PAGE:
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Evaluate the line integral

$3xy^2dx+8x^3dy$ where $C$ is the boundary of the region between the circles $x^2+y^2=1$ and $x^2+y^2=64$ having positive orientation.

Okay so I first looked at the first circle. I took $x=\cos t$ and $y=\sin t$. $dx=-\sin t dt$ and $dy=\cos t dt$

I looked at the second circle. I took $x=8\cos t$ and $y =8\sin t$. Then $dx = -8\sin t dt$ and $dy = 8\cos t dt$.

I looked up how to solve these kinds of problem and so I solved it two ways. First I plugged it into $A = (1/2)$ the integral of $xdy + ydx$. I then subtracted $A2-A1$ but I got $63\pi$. Lon capa said this was incorrect. Then I plugged it into the $f(x,y)$ equation that the problem gave me. However lon capa said that was incorrect as well... Please can someone tell me what I'm doing wrong?

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    $\begingroup$ Who is Lon Capa? $\endgroup$ – Git Gud Apr 20 '14 at 19:43
  • $\begingroup$ Its a math site where you do your homework.... It gives you a problem and you have 8 tried to get the correct answer $\endgroup$ – Ayoshna Apr 20 '14 at 19:46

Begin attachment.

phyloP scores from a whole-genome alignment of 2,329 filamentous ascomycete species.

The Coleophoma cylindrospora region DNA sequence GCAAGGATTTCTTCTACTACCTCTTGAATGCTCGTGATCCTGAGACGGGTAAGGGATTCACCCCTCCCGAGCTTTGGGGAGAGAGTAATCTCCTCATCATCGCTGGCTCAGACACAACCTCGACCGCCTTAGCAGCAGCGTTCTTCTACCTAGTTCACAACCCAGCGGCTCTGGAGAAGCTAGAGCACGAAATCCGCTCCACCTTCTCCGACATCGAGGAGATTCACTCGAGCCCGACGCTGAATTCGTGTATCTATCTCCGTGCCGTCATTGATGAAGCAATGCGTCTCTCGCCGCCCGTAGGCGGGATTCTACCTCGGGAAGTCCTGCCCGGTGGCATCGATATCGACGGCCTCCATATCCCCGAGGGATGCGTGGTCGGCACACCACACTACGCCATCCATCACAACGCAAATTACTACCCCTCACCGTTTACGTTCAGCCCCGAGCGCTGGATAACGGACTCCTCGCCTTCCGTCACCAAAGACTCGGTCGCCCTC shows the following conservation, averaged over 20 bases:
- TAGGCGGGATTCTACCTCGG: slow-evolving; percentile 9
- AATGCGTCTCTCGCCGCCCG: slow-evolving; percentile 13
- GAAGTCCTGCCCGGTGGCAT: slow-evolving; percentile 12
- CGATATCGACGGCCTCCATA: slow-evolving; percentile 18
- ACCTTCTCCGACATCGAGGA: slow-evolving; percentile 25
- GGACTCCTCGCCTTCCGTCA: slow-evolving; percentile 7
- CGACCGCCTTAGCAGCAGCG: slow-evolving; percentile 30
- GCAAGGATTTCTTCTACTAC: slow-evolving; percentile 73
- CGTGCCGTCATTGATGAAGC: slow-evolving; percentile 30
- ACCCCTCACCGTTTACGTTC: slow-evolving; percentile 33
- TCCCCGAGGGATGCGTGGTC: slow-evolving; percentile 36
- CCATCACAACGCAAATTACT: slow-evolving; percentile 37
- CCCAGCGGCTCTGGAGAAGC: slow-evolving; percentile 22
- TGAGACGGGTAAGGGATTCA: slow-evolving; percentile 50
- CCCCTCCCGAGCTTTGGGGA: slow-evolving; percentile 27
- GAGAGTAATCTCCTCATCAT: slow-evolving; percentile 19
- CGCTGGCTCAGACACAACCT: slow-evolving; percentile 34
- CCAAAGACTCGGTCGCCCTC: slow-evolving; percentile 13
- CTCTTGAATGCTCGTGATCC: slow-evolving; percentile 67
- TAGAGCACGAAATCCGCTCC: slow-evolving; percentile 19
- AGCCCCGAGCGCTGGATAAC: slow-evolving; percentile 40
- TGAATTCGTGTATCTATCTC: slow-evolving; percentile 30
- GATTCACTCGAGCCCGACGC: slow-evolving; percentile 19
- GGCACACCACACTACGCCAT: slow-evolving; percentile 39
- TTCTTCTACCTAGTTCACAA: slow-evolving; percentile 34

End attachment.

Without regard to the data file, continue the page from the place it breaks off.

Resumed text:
• $\begingroup$ I see. $\endgroup$ – Git Gud Apr 20 '14 at 19:47
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Green's theorem relates the line integral of a vector field around a closed path to the area contained within the closed path. Using your data as input we have:

\begin{align} \text{Green's Theorem in the plane : }\quad\oint_C\vec F\cdot d\vec r = \iint_D\left(\frac{\partial Q}{\partial x}-\frac{\partial P}{\partial y}\right)dA \end{align}

\begin{align} \vec F = P\hat i+Q\hat j = 3xy^2\:\hat i + 8x^3\:\hat j \end{align}

where $D$ is the region in the $xy-$plane bounded by $C$. Traverse the boundary once in a counterclockwise fashion and choosing the same parameterization you have chosen we have:

\begin{align} & Q_x = \frac{\partial}{\partial x}\left(8x^3\right) = 24x^2\qquad P_y = \frac{\partial}{\partial y}\left(3xy^2\right) = 6xy\\[2mm] & Q_x-P_y = 6x\left(4x-y\right) \end{align}

And then the integral over the annulus:

\begin{align} &6\int_0^{2\pi}\int_1^8\left(4r^2\cos^2t-r\sin t\right)rdrdt=6\int_0^{2\pi}\left(\left .r^4\right|_1^8\cos^2t-\left .\frac{1}{3}r^3\right|_1^8\sin t\right)dt=\\ & 6\int_0^{2\pi}\left(4095\cos^2t-\frac{511}{3}\sin t\right)dt= 6\int_0^{2\pi}\left(\frac{4095}{2}\left(1+\cos 2t\right)-\frac{511}{3}\sin t\right)dt=\\ & \left .6\left(\frac{4095}{2}\left(t+\frac{\sin 2t}{2}\right)+\frac{511}{3}\cos t\right)\right|_0^{2\pi} = \left .12285t\right|_0^{2\pi} = 24570\pi \end{align}

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